Supreme Court Justice Sheilah Martin's Compelling Career

    A lifelong commitment to fairness for all

    By Helen Metella on May 28, 2019

    By age seven or eight, Supreme Court of Canada Justice Sheilah Martin, ’83 LLM, already had a deep and abiding sense of what was right and fair.

    “All around me I saw people being bullied or marginalized or discriminated against because of a characteristic that they didn’t choose, and I didn’t think that was an appropriate way to treat people,” said Martin, who grew up in Montreal in the 1960s and 1970s.

    “Why wasn’t I allowed to play football with the boys? Why couldn’t English students attend French school? Why were there separations based on people’s religion, language, race?”

    Her desire to ensure fairness and justice for all has propelled Martin through a high-profile career that included prominent involvement in David Milgaard’s precedent-setting wrongful conviction compensation award, and as a judge, granting Canada’s first court approval for physician-assisted death, two of many significant cases.

    Yet even before being appointed to the Court of Queen’s Bench of Alberta in 2005, the Supreme Court of Yukon in 2009, the Courts of Appeal of Alberta, the Northwest Territories and Nunavut in 2016 and the Supreme Court in 2017, Martin spent almost 20 years in academia.

    After earning her LLB from McGill University and her master’s at UAlberta Law, she was a law professor at the University of Calgary until 1986. She went on to receive her doctorate of Juridical Science from the University of Toronto in 1991 and was acting dean and then dean of the University of Calgary’s Faculty of Law from 1991 to 1996.

    As a criminal and constitutional lawyer in Calgary from 1996 to 2005, that immersion in legal scholarship benefited her greatly, Martin says.

    “As an academic, your goal is to master a topic. I really liked being 10 questions deep on a subject. I liked that I knew everything that existed about a topic, so that I felt I had legitimacy behind my opinions.”

    Among her most persuasive opinions was the brief she wrote to help support the $10-million dollar settlement for Milgaard, Canada’s longest-serving prisoner before he was released after 23 years in prison for a rape and murder he did not commit. After poring over his prison records and interviewing him and his family, she highlighted that he could have likely been freed after seven years if he had admitted to the crime. Despite difficult prison conditions, he refused, and as she later wrote, “with this strength of character who could this young man have been if his life had not been interrupted by his wrongful conviction?”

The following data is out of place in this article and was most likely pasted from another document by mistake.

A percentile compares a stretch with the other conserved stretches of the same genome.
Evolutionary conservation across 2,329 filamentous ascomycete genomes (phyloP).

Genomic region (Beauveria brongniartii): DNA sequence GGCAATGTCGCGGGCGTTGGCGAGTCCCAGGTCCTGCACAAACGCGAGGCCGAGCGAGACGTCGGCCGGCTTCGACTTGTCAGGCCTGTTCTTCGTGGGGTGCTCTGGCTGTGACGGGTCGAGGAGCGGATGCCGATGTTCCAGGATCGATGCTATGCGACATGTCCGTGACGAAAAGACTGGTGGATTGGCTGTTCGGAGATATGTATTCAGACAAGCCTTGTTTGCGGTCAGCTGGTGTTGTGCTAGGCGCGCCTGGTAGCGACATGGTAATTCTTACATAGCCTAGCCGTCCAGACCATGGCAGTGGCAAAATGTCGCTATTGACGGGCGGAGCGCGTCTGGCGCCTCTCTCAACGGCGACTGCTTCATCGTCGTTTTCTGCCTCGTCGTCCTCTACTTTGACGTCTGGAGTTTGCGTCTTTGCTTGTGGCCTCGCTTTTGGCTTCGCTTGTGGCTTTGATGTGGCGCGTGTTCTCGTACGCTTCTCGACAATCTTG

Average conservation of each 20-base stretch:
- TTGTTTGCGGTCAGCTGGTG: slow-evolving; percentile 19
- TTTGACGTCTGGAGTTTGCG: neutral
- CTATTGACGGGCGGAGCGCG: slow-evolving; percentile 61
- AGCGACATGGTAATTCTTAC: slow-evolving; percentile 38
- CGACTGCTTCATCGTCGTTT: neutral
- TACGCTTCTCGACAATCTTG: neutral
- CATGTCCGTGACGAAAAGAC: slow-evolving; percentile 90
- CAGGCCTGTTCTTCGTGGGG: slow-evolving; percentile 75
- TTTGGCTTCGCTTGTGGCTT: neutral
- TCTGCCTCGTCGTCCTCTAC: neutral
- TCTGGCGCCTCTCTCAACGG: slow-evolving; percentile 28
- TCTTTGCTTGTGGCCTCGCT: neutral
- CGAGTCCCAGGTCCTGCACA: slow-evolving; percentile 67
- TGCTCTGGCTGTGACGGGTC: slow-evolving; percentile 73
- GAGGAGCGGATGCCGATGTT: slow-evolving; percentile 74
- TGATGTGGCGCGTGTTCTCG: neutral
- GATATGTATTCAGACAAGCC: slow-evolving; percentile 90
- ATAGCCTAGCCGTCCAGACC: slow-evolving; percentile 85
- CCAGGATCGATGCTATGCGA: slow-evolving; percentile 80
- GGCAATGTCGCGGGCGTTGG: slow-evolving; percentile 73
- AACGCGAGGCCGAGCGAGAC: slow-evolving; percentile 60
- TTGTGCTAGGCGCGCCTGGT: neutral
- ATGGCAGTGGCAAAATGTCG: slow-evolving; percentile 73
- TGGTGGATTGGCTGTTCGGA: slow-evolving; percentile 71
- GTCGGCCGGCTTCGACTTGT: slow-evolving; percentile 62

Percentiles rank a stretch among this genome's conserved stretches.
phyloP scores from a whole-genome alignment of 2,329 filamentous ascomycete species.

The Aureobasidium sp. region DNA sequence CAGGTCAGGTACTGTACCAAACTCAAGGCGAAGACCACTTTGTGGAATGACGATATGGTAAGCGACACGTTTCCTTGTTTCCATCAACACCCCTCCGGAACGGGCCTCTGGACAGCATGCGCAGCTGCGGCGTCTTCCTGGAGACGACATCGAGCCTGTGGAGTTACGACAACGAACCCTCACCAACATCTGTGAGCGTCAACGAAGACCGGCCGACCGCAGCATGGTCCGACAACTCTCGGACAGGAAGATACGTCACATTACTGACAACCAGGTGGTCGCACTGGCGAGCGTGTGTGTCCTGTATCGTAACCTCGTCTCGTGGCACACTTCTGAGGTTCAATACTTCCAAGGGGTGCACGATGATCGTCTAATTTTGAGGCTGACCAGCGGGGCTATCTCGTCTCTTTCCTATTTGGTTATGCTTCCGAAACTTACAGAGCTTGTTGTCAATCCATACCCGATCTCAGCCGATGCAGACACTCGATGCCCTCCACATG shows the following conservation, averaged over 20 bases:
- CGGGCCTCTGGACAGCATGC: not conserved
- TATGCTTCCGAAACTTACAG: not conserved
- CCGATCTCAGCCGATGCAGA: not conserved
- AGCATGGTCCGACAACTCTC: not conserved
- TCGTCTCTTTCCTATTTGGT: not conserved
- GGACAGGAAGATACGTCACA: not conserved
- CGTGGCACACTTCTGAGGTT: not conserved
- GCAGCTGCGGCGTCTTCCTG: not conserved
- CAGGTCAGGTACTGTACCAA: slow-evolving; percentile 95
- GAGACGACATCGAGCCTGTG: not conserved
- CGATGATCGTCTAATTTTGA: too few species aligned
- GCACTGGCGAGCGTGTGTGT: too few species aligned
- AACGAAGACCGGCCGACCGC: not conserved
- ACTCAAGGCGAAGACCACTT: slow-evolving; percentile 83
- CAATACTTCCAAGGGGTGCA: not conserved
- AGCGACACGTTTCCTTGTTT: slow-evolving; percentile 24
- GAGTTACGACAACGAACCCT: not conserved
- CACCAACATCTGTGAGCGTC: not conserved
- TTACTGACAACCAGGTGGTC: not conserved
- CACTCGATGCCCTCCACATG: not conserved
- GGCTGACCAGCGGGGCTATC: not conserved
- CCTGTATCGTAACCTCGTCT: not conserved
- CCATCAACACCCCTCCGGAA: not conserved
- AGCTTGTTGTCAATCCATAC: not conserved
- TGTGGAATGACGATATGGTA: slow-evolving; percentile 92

Martin also did foundational work on the 2005 Indian Residential Schools Settlement Agreement, which ended the need for each Indigenous survivor seeking compensation to prove personal victimization and instead acknowledged familial, community and intergenerational harms.

    She made numerous other socially and legally significant decisions while on the Court of Queen’s Bench, to which she was appointed in 2005.

    In 2016, she issued Canada’s first judicial approval for physician-assisted death, and then several subsequent ones, cases she calls the most intense and meaningful of her career.

    In the 2012 trial of Dustin Paxton, who was convicted of torturing his roommate, Martin declared him a dangerous offender in a complex case marked by several rare events. These included permitting accredited media to use instant messaging technology within the courtroom, one of the first such rulings in Canada. At the end of the trial, Paxton’s counsel became witnesses in an (ultimately unsuccessful) application to stay proceedings. Managing that unusual situation, Martin made a notable decision that disputed a call for her recusal.

    “I think the thing you learn from all your cases is, you have to work really hard on each individual case,” says Martin. “Each has its own facts and issues and you really have to dig down on each matter.”

    She credits UAlberta Law incoming interim dean David Percy for teaching her the rudiments of how to do that during her master’s studies. “I didn’t know how to construct a big argument and write very well. He, the school, the program made sure I learned how to ask the deeper questions.”